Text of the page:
A little less than a year ago, Capitals rookie right wing Tom Wilson was one of the last forwards cut from the Canadian team that finished fourth in the 2013 World Junior Championships.
Back then, spurred by some encouraging Tweets, Wilson made himself a little promise.
“After I was cut, so many [NHL] alumni were tweeting at me saying, ‘Hey, listen. I got cut back in the day two or three times,’” Wilson said.
“That was a goal of mine when I got cut -- to make them kind of almost want me that much more this year and not have me available and beg for me. There was a lot of motivation to do that.
“Obviously, Hockey Canada is a first-class organization and I’m so happy to always participate for them, but at the same time it was a little extra motivation.”
On Monday Hockey Canada released its 25-man roster for the 2014 World Junior Championships to be held Dec. 26-Jan. 5 in Malmo, Sweden. Wilson was not on it, but not because Team Canada didn’t want him. In a meeting between Capitals general manager George McPhee, head coach Adam Oates and Wilson it was decided that it would be best for Wilson – and for the Capitals – that he remain on their NHL roster.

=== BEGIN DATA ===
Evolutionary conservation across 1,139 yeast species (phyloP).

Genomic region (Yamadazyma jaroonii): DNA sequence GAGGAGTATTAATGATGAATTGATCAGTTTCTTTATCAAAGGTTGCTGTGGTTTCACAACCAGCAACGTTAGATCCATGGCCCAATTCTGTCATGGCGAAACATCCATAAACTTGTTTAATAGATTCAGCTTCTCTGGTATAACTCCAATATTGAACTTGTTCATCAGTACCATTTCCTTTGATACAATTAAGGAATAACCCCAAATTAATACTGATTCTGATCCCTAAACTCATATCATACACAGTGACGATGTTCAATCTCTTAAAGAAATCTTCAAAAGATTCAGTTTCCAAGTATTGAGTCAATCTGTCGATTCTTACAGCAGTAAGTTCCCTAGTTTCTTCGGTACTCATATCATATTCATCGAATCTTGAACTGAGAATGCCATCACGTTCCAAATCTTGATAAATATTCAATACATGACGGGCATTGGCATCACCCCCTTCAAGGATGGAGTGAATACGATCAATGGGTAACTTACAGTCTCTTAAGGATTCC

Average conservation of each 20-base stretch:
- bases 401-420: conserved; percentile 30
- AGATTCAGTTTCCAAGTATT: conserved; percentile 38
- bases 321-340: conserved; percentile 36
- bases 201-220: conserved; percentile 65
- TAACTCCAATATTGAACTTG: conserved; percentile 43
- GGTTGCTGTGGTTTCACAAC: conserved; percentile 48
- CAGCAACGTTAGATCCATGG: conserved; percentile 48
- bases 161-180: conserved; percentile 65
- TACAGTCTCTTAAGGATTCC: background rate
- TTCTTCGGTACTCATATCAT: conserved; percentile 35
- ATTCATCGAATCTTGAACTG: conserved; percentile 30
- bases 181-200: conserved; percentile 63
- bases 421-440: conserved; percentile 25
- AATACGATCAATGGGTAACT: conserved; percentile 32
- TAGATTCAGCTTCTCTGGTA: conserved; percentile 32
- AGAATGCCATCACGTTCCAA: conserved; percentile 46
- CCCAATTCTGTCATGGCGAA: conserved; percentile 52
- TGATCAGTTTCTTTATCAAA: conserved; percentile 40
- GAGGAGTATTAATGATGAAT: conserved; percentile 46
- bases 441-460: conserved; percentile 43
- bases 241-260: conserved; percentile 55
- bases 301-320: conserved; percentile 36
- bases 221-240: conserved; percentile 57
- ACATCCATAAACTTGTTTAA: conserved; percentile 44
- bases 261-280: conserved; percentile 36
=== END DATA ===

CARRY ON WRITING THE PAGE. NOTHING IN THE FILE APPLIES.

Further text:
“For me, Willie’s an NHL player,” Oates said. “He’s conquered junior. Nothing against that tournament at all, [but] I think he’s moved past it.”
Wilson, 19, has played in all 27 games for the Capitals this season. He has one goal, three assists and a team-high 53 penalty minutes while averaging 7:10 of ice time, ahead of only linemate Aaron Volpatti [7:05].
“He’s an NHL player,” Oates said. “He’s a part of our team. He’s important to our team. He’s playing in buildings where there’s 20,000 people. I’ve always had the attitude that I grew up trying to be an NHLer.
“Playing for Team Canada is a huge thing on your resume, don’t get me wrong. But you grow up trying to be an NHLer and to me, he’s an NHLer right now.”
There was more to the Capitals’ decision to keep Wilson on their roster than having him play 7 minutes a night. He recently moved into the home of a billet family in Arlington and would need to attend a Team Canada selection camp on Dec. 12. There’s also the issue of adapting to a larger ice surface in Sweden and the travel involved getting to and from the tournament.
Wilson seemed to be OK with the Capitals’ decision, but said he’ll be Team Canada’s biggest cheerleader once the tournament begins.
“It’s obviously a dream to play for your country but my priority is here in Washington,” Wilson said. “I think [the Capitals] had in mind what they wanted. I’m not really going to dwell on it.
“I’m wishing those guys the best and it’s going to be a great tournament, but I’m happy to be here. It’s the best buildings in the world, the best fan bases in the world. It’s not like I’m somewhere else. I’m in the National Hockey League and that’s amazing.”